City needs to address troubled festival
Sep 06, 2016 | 8703 views | 0 0 comments | 289 289 recommendations | email to a friend | print
With the J'Ouvert Festival body count over the past decade now reaching into the 20s with no signs of stopping after two more murders this year, it's time the city looks for radical solutions to a celebration that's putting peaceful participants and Crown Heights residents in danger.

Last year, after Carey Gabay was killed, we were promised a safer J'Ouvert Festival and what we ended up with was three separate shooting incidents. More police officers and lights are clearly not enough.

There's several approaches the city should look to take before ultimately canceling the festival, and the first is holding it in a contained area. In south Brooklyn, there are plenty of spaces that would befit the huge celebration, but perhaps none more than Aviator Field in the Gateway National Recreation Area.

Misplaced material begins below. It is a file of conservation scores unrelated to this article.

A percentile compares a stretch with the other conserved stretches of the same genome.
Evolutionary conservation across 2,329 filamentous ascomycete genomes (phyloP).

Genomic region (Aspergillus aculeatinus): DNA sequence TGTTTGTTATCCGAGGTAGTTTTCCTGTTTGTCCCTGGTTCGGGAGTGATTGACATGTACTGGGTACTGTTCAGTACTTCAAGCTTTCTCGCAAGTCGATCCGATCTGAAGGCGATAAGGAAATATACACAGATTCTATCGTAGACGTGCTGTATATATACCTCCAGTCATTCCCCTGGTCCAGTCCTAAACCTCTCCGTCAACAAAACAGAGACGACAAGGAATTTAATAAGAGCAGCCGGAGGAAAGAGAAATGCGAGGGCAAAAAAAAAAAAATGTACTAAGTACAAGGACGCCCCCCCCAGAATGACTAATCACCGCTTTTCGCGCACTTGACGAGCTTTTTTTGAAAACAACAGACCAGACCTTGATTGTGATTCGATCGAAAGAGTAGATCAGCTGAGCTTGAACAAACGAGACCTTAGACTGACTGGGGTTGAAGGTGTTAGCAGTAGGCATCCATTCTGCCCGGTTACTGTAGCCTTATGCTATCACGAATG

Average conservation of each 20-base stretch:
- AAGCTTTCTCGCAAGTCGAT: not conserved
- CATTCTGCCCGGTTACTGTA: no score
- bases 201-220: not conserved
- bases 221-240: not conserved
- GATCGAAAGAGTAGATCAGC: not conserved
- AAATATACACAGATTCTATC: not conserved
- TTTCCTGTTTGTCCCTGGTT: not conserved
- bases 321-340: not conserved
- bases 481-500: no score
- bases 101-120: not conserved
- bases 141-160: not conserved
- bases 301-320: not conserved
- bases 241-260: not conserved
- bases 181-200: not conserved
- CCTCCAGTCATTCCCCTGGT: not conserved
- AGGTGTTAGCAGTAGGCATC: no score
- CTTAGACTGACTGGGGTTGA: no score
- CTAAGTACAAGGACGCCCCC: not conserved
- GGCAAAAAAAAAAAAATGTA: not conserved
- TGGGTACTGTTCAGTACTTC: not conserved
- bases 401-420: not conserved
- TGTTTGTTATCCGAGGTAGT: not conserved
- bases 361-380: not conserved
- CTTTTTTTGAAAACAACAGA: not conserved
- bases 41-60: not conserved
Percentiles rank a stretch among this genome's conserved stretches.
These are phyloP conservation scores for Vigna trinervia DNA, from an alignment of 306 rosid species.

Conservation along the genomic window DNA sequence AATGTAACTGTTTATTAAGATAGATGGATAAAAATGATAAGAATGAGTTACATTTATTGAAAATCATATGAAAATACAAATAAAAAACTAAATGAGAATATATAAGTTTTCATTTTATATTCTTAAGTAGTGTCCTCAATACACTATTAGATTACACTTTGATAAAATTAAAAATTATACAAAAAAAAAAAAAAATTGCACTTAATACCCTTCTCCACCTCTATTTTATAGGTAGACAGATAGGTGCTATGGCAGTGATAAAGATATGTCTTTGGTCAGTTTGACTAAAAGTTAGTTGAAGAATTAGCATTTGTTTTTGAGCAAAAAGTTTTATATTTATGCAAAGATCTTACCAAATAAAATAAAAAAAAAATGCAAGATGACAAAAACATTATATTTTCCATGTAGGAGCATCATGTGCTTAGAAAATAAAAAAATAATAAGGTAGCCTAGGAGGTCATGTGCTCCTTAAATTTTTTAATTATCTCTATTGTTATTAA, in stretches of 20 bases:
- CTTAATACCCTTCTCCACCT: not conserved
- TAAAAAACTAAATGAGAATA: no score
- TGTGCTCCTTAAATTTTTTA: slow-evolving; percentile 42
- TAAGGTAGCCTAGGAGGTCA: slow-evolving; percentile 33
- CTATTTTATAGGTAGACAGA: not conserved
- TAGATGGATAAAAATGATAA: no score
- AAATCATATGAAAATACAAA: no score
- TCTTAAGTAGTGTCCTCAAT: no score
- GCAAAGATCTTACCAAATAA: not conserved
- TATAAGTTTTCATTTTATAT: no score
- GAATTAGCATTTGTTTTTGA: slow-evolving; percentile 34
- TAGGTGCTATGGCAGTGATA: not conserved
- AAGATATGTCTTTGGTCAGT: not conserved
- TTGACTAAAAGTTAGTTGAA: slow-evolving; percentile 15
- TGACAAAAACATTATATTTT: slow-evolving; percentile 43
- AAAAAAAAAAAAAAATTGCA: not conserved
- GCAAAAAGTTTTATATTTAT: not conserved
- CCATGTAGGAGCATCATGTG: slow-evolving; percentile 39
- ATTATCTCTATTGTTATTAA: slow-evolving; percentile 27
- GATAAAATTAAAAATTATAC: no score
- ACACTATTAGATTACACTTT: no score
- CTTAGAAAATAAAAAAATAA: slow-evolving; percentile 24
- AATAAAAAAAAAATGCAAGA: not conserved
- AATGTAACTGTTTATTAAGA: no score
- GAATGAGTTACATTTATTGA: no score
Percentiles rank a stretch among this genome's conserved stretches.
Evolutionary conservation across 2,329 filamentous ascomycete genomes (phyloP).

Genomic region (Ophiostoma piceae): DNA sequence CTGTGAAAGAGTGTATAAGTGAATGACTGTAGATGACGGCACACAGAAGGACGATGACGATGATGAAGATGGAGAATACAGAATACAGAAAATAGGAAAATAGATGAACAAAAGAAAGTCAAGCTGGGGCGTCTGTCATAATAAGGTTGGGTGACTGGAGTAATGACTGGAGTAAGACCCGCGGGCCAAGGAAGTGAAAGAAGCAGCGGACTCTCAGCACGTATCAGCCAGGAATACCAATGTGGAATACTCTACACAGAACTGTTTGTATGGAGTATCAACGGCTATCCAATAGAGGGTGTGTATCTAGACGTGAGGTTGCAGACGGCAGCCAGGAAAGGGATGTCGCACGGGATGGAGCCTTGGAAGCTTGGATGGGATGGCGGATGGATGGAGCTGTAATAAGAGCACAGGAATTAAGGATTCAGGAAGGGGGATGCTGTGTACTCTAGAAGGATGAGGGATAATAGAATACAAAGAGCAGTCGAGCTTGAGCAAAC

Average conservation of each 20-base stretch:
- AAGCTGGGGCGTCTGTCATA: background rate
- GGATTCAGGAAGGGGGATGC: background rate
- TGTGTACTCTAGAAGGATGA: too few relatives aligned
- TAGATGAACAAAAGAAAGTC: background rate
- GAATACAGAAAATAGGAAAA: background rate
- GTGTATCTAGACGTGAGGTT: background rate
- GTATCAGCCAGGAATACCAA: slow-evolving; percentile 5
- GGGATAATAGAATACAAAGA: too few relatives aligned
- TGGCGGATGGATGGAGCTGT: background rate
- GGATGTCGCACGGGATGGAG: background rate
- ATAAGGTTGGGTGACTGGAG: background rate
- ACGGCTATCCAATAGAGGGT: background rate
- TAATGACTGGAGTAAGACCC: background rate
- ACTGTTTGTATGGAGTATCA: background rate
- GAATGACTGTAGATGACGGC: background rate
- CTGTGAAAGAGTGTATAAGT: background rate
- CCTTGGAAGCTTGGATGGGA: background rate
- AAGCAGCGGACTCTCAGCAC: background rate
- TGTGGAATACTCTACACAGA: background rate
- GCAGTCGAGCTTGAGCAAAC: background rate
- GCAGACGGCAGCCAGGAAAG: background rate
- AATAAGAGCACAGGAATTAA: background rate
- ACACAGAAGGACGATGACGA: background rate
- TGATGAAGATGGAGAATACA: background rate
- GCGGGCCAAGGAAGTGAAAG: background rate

City, state and federal agencies would be able to have some oversight of the celebration and therefore all three would be holding the organizers accountable.

By holding the celebration in a large, closed-off area, it would allow police to secure the perimeter and ensure all participants are safe. With multiple screening areas and perhaps a limit on bag size, it will make sneaking in a weapon difficult, like at a baseball game, and therefore allow J'Ouvert to still occur overnight in a peaceful fashion.

The city and state could also work together to provide additional buses down Flatbush Avenue, ensuring that everyone could get there without the usual headache of trying to get to Aviator.

The celebration should also be moved more towards dawn, so it's people first waking up to party and not staying up all night. If the celebration begins at 4 a.m., more of the revelers will have stayed up all night possibly getting intoxicated, increasing the likelihood of incident, but at 6 or 7 a.m. it's more likely people are just waking up.

Moving the time would not destroy the tradition and heritage of the event, which has already been altered and Americanized, The true Carnival celebration in the Caribbean is usually the beginning of Lent in the spring or late winter.

It's too soon to say we should cancel the event, but if Mayor Bill de Blasio and the NYPD want to keep everyone safe, they need to make some big changes.
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